'Insulting the king': Bail denied

Somyot Pruksakasemsuk's 16th request for bail and temporary release, made in November 2014, has been just turned down by the Supreme Court. Somyot had allegedly insulted the Thai royal family.

Somyot did not write the articles for the publication for which he has been sentenced. Nor did he force the authors to write the articles. In September 2014 the Thai Appeal Court upheld the sentence of eleven years imprisonment for Somyot.

Inspired by Somyot and his family, the Clean Clothes Campaign will continue to denounce the arbitrary detention of Somyot, and calls for his immediate release on bail, as well as demanding that the review of his judgement, expected to take 2-3 years, be expedited without further delay.

From behind bars Somyot says:
“I would have gained my freedom if I had only made a confession to incriminate myself and others as they wish. But how can such freedom remain meaningful and valuable, when I would be locked up as a prisoner of my own conscience - as such a confession would be a crime committed against people who dream of freedom and equality”.

2014: deterioration after coup

On International Worker's Day in 2014, May 1st, the Clean Clothes Campaign joined many organisations within and outside Thailand in calling for Somyot's release through the media and a worldwide Facebook action.
However, with the military coup in Thailand in May 2014, there is more pressure on Thai human rights defenders to not “disturb the order” and to keep quiet.  On May 25th Sukanya Prueksakasemsuk, who is married to Somyot and is also a human rights activist, and their son Panitan, a student activist, were arbitrarily arrested by the Thai junta. They were released the next day on the condition that they refrain from participating in political activities and from making public statements.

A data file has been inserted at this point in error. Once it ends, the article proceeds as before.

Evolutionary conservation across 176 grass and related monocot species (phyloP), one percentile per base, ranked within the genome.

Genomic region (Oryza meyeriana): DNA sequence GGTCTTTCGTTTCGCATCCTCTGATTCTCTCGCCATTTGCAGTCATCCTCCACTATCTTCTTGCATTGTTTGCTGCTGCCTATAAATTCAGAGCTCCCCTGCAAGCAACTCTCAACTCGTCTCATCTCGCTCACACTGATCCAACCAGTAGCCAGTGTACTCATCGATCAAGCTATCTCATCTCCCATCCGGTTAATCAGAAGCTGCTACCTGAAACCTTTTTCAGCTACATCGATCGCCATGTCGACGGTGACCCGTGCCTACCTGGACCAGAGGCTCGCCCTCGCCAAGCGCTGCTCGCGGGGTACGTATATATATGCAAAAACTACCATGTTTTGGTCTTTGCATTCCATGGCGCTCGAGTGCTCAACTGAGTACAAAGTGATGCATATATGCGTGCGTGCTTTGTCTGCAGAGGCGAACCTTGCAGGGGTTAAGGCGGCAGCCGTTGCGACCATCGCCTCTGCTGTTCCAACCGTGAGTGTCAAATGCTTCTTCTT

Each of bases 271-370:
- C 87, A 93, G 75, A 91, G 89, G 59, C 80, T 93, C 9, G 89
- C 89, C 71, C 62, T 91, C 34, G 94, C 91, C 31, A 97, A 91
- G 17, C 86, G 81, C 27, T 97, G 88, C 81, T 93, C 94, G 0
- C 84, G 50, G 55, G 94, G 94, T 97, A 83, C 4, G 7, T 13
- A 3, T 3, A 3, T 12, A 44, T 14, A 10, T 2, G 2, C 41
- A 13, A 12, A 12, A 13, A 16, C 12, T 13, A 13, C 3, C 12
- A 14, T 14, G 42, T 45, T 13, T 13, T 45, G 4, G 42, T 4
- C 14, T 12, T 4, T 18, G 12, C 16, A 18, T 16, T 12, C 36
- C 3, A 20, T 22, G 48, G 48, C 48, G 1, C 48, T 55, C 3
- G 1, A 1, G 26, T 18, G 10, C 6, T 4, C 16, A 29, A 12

The Clean Clothes Campaign and other international human rights organisations continue to raise Somyot's case as a fundamental human rights case that urgently needs to be resolved.


Somyot, a Thai labour rights activist, human rights defender and magazine editor, has been in detention since April 2011 for the publication of two articles deemed insulting to the king. He was sentenced to eleven years imprisonment in January 2013, with an appeal still pending.
The Clean Clothes Campaign (CCC) has been lobbying international bodies for awareness and action, together with the Free Somyot campaign group and other organisations

CCC continues to call upon the Thai authorities to drop all charges against Somyot Prueksakasemsuk and all other human rights defenders detained under the lèse majesté laws. CCC asks that, as a minimum, Somyot will be released on bail. CCC also asks that all human rights defenders in Thailand be able to carry out their legitimate human rights activities without fear of judicial or other harassment.



See also:

Imprisoned for insulting the king – Annual Review 2012

Human Rights Watch - Thailand: Rights Defender and Son Taken From Home

FIDH - Thailand: arbitrary arrest and incommunicado detention of Ms Sukanya Phrueksakasemsuk and Mr Panitan Phrueksakase